Monday, January 24, 2011

Sundance ’11: Ticket to Paradise

In 1993, Cuban youths liked their head-banging music just as much as their American counterparts—possibly more so. Of course, the underground scene was decidedly dangerous thanks to frequent police rousts and the ravages of AIDS. The latter will take on ironic significance in Cuban filmmaker Gerardo Chijona Valdes’ Ticket to Paradise (trailer here), which screens during the 2011 Sundance Film Festival.

Cuba is no workers’ paradise for Eunice. Sexually abused by her widower father while her teacher turns a blind eye, she has reached her breaking point. After a physical altercation with the old man, she runs away from home in hopes of finding shelter with her grown sister. Quickly running out of money, she falls in with a trio of pill-pushing metalheads on their way to Havana. Alejandro, their informal leader, has told their butch girlfriend-with-benefits they are going for a concert, but he has different, rather foolish and shocking plans once they arrive.

Truthfully, the first half of Paradise is pretty compelling, as Eunice and her new found friends navigate the seedy underbelly of Communist Cuba. However, Chijona Valdes springs the horrifying twist too soon, leaving at least a full third of the film to wallow in his characters’ how-low-can-they-go suffering and depravity.

If Paradise was intended as pro-regime propaganda, it does not even come close to working. Throughout the film, the entire country looks like it is falling apart, while the law of the jungle seems to rule among the people. At least it faithfully propagates the myth of Cuba’s crackerjack health system, which must have been how the film was approved by some clueless apparatchik.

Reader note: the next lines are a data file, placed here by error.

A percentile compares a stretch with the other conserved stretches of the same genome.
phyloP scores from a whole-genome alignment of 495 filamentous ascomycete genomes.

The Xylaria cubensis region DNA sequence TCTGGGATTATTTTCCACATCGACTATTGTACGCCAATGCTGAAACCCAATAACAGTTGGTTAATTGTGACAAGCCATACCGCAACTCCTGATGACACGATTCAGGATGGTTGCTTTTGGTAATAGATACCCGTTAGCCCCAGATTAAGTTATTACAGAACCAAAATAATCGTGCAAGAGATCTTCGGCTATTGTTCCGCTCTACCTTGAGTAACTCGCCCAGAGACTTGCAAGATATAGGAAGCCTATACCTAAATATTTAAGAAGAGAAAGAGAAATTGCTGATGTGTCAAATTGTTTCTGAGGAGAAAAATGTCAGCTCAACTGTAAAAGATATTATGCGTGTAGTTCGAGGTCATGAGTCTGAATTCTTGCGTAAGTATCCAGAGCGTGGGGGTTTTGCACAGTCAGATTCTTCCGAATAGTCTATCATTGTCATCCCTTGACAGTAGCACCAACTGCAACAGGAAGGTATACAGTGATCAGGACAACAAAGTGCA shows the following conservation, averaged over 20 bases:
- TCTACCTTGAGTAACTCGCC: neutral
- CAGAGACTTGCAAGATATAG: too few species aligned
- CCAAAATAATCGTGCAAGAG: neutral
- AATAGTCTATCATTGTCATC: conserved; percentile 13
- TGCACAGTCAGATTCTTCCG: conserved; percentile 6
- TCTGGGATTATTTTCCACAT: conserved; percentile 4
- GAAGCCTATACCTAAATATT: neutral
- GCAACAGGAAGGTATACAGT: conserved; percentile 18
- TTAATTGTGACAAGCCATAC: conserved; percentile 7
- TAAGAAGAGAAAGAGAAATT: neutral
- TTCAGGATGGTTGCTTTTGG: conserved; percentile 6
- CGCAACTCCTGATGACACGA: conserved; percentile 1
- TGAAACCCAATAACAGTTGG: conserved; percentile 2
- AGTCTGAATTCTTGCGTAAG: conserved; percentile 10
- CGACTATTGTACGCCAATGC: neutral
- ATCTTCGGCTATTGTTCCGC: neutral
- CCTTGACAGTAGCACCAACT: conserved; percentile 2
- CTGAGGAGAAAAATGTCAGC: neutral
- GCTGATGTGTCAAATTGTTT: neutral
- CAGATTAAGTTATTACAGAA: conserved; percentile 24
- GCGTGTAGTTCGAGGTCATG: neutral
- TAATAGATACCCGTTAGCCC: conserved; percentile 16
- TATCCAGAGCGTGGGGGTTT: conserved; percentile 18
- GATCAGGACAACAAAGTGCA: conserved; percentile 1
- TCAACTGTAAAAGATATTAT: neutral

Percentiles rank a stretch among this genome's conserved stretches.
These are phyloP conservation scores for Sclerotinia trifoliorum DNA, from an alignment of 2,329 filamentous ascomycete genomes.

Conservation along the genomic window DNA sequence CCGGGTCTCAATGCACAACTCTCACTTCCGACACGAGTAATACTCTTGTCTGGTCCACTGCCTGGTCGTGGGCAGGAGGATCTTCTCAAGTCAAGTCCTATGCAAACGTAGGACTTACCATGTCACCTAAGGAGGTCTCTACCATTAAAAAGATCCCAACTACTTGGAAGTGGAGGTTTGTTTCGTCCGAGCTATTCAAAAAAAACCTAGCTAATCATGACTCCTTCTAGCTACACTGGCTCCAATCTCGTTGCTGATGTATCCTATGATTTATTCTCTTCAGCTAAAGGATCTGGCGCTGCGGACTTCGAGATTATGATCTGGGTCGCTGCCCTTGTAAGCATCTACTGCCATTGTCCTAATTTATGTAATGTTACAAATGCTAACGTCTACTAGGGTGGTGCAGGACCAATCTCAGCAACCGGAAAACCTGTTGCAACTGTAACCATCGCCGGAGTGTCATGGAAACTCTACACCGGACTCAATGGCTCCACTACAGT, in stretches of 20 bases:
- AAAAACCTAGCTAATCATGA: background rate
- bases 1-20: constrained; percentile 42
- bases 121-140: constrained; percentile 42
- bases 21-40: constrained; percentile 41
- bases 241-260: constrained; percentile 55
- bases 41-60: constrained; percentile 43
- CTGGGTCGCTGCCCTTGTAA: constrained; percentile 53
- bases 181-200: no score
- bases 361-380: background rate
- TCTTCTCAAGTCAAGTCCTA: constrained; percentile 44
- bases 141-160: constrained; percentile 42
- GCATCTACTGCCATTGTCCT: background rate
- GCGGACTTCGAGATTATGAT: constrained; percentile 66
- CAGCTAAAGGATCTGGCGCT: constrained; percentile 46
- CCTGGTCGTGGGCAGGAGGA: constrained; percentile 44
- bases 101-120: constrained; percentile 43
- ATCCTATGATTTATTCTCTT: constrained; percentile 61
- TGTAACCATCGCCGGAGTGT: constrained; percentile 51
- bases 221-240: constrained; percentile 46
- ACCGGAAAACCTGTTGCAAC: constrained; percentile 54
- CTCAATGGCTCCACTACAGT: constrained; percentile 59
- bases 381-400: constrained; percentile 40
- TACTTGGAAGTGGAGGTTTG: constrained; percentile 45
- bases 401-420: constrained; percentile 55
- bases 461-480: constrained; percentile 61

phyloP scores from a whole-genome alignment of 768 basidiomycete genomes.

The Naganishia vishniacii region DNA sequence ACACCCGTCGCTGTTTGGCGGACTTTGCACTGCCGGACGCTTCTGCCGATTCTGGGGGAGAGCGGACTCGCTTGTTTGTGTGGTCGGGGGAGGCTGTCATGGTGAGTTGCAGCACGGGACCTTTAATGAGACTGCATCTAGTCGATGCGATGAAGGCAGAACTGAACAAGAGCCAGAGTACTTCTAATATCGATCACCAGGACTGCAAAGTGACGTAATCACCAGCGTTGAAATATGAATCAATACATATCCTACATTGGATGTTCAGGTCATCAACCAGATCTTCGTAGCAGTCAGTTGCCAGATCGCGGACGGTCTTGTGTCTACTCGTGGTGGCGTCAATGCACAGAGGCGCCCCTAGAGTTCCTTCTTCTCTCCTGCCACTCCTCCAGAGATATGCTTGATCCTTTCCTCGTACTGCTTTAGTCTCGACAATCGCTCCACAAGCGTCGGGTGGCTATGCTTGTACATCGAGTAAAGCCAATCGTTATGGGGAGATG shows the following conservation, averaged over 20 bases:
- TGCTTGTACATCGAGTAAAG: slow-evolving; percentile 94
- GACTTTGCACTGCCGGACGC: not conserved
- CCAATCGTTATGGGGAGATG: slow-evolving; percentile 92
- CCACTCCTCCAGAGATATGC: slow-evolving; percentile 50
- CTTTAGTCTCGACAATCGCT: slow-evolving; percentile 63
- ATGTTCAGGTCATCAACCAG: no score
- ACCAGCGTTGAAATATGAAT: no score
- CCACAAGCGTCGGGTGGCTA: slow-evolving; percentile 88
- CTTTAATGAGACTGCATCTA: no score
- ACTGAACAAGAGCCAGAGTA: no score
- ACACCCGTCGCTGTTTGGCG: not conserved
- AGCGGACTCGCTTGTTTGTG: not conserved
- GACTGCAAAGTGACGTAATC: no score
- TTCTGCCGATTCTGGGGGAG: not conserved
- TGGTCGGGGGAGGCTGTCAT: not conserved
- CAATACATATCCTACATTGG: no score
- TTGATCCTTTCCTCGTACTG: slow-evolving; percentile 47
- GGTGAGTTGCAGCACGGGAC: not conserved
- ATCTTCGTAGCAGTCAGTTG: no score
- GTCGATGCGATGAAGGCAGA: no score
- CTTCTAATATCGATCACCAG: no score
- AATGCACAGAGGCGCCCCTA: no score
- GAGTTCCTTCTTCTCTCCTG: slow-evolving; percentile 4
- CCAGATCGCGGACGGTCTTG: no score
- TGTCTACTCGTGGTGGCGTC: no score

Miriel Cejas deserves considerable credit for her work as Eunice, enduring all manner of on-screen humiliations. It is not her fault that Paradise’s final scenes ring so false. (Instead, the blame lies solely with the manipulative story.) By and large, her three primary compatriots are also quite convincing, looking like they came straight off the streets themselves.

Chijona Valdes certainly creates a visceral atmosphere of menace and decay (of course, it is not like any of his locations had been refurbished since 1993). His indulgence in lurid melodrama simply undermines what could have been a rare work of gritty Cuban naturalism. Interesting but ultimately just too much everything, Paradise screens again during the 2011 Sundance Film Festival this Tuesday (1/25), Thursday (1/27), and Saturday (1/29).